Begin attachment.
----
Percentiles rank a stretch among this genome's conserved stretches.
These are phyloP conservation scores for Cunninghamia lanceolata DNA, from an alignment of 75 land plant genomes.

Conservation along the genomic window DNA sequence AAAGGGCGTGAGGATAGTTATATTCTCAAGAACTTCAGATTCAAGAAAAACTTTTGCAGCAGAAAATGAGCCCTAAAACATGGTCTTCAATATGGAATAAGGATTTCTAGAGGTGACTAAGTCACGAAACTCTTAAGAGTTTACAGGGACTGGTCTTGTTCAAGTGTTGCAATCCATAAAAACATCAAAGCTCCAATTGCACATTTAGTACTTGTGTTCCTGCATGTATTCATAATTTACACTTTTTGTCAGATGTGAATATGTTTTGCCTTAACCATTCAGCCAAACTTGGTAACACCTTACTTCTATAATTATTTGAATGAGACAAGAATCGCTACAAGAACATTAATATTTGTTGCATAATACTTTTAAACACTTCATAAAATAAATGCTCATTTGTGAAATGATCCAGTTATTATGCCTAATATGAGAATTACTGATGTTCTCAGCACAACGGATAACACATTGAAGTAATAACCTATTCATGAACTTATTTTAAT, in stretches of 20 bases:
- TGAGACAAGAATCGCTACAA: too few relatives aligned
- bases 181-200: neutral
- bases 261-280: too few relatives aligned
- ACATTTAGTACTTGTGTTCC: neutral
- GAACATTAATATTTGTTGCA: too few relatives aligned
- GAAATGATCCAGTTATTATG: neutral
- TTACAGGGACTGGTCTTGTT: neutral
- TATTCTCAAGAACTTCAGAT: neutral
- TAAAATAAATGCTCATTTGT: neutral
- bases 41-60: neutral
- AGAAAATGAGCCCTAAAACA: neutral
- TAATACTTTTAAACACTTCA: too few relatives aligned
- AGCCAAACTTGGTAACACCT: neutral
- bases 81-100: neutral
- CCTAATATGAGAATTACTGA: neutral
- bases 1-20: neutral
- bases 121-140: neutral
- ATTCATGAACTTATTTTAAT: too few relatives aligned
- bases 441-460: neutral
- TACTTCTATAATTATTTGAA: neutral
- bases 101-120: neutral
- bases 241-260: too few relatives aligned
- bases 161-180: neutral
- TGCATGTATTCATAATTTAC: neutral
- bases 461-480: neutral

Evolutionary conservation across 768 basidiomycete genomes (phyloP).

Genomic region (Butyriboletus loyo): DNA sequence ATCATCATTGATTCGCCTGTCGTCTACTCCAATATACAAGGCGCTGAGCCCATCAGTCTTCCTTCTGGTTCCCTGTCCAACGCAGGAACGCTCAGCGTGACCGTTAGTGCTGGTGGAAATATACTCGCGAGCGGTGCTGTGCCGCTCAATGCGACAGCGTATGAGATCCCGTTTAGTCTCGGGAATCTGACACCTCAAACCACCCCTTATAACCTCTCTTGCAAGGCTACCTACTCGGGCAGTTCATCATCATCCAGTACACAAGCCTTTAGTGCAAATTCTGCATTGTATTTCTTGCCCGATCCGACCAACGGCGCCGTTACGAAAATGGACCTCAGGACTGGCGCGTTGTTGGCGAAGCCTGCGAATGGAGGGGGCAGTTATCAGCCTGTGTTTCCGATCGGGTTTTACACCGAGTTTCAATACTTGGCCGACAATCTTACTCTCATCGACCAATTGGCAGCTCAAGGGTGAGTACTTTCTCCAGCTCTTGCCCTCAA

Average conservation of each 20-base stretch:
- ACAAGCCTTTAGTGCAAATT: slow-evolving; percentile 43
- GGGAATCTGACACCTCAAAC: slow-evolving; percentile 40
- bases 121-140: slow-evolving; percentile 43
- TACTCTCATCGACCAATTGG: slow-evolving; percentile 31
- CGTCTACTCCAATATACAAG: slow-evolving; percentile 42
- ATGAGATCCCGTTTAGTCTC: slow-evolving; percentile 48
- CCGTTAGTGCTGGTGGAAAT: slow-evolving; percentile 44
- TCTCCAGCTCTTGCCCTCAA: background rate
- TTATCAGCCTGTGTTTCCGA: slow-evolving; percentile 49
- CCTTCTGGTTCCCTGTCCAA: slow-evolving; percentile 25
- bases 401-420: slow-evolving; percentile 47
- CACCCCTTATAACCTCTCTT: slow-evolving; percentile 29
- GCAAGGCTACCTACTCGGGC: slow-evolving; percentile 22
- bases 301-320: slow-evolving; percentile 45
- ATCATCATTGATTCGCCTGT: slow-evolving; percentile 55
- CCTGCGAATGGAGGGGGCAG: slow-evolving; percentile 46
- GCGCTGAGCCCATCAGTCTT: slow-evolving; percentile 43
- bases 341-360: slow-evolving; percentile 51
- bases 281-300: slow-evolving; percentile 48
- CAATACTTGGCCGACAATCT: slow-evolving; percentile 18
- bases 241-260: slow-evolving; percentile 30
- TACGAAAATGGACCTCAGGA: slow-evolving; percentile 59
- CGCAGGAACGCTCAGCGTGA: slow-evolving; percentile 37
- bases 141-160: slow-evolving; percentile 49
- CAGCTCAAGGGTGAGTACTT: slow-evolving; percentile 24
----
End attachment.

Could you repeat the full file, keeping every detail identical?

Percentiles rank a stretch among this genome's conserved stretches.
These are phyloP conservation scores for Cunninghamia lanceolata DNA, from an alignment of 75 land plant genomes.

Conservation along the genomic window DNA sequence AAAGGGCGTGAGGATAGTTATATTCTCAAGAACTTCAGATTCAAGAAAAACTTTTGCAGCAGAAAATGAGCCCTAAAACATGGTCTTCAATATGGAATAAGGATTTCTAGAGGTGACTAAGTCACGAAACTCTTAAGAGTTTACAGGGACTGGTCTTGTTCAAGTGTTGCAATCCATAAAAACATCAAAGCTCCAATTGCACATTTAGTACTTGTGTTCCTGCATGTATTCATAATTTACACTTTTTGTCAGATGTGAATATGTTTTGCCTTAACCATTCAGCCAAACTTGGTAACACCTTACTTCTATAATTATTTGAATGAGACAAGAATCGCTACAAGAACATTAATATTTGTTGCATAATACTTTTAAACACTTCATAAAATAAATGCTCATTTGTGAAATGATCCAGTTATTATGCCTAATATGAGAATTACTGATGTTCTCAGCACAACGGATAACACATTGAAGTAATAACCTATTCATGAACTTATTTTAAT, in stretches of 20 bases:
- TGAGACAAGAATCGCTACAA: too few relatives aligned
- bases 181-200: neutral
- bases 261-280: too few relatives aligned
- ACATTTAGTACTTGTGTTCC: neutral
- GAACATTAATATTTGTTGCA: too few relatives aligned
- GAAATGATCCAGTTATTATG: neutral
- TTACAGGGACTGGTCTTGTT: neutral
- TATTCTCAAGAACTTCAGAT: neutral
- TAAAATAAATGCTCATTTGT: neutral
- bases 41-60: neutral
- AGAAAATGAGCCCTAAAACA: neutral
- TAATACTTTTAAACACTTCA: too few relatives aligned
- AGCCAAACTTGGTAACACCT: neutral
- bases 81-100: neutral
- CCTAATATGAGAATTACTGA: neutral
- bases 1-20: neutral
- bases 121-140: neutral
- ATTCATGAACTTATTTTAAT: too few relatives aligned
- bases 441-460: neutral
- TACTTCTATAATTATTTGAA: neutral
- bases 101-120: neutral
- bases 241-260: too few relatives aligned
- bases 161-180: neutral
- TGCATGTATTCATAATTTAC: neutral
- bases 461-480: neutral

Evolutionary conservation across 768 basidiomycete genomes (phyloP).

Genomic region (Butyriboletus loyo): DNA sequence ATCATCATTGATTCGCCTGTCGTCTACTCCAATATACAAGGCGCTGAGCCCATCAGTCTTCCTTCTGGTTCCCTGTCCAACGCAGGAACGCTCAGCGTGACCGTTAGTGCTGGTGGAAATATACTCGCGAGCGGTGCTGTGCCGCTCAATGCGACAGCGTATGAGATCCCGTTTAGTCTCGGGAATCTGACACCTCAAACCACCCCTTATAACCTCTCTTGCAAGGCTACCTACTCGGGCAGTTCATCATCATCCAGTACACAAGCCTTTAGTGCAAATTCTGCATTGTATTTCTTGCCCGATCCGACCAACGGCGCCGTTACGAAAATGGACCTCAGGACTGGCGCGTTGTTGGCGAAGCCTGCGAATGGAGGGGGCAGTTATCAGCCTGTGTTTCCGATCGGGTTTTACACCGAGTTTCAATACTTGGCCGACAATCTTACTCTCATCGACCAATTGGCAGCTCAAGGGTGAGTACTTTCTCCAGCTCTTGCCCTCAA

Average conservation of each 20-base stretch:
- ACAAGCCTTTAGTGCAAATT: slow-evolving; percentile 43
- GGGAATCTGACACCTCAAAC: slow-evolving; percentile 40
- bases 121-140: slow-evolving; percentile 43
- TACTCTCATCGACCAATTGG: slow-evolving; percentile 31
- CGTCTACTCCAATATACAAG: slow-evolving; percentile 42
- ATGAGATCCCGTTTAGTCTC: slow-evolving; percentile 48
- CCGTTAGTGCTGGTGGAAAT: slow-evolving; percentile 44
- TCTCCAGCTCTTGCCCTCAA: background rate
- TTATCAGCCTGTGTTTCCGA: slow-evolving; percentile 49
- CCTTCTGGTTCCCTGTCCAA: slow-evolving; percentile 25
- bases 401-420: slow-evolving; percentile 47
- CACCCCTTATAACCTCTCTT: slow-evolving; percentile 29
- GCAAGGCTACCTACTCGGGC: slow-evolving; percentile 22
- bases 301-320: slow-evolving; percentile 45
- ATCATCATTGATTCGCCTGT: slow-evolving; percentile 55
- CCTGCGAATGGAGGGGGCAG: slow-evolving; percentile 46
- GCGCTGAGCCCATCAGTCTT: slow-evolving; percentile 43
- bases 341-360: slow-evolving; percentile 51
- bases 281-300: slow-evolving; percentile 48
- CAATACTTGGCCGACAATCT: slow-evolving; percentile 18
- bases 241-260: slow-evolving; percentile 30
- TACGAAAATGGACCTCAGGA: slow-evolving; percentile 59
- CGCAGGAACGCTCAGCGTGA: slow-evolving; percentile 37
- bases 141-160: slow-evolving; percentile 49
- CAGCTCAAGGGTGAGTACTT: slow-evolving; percentile 24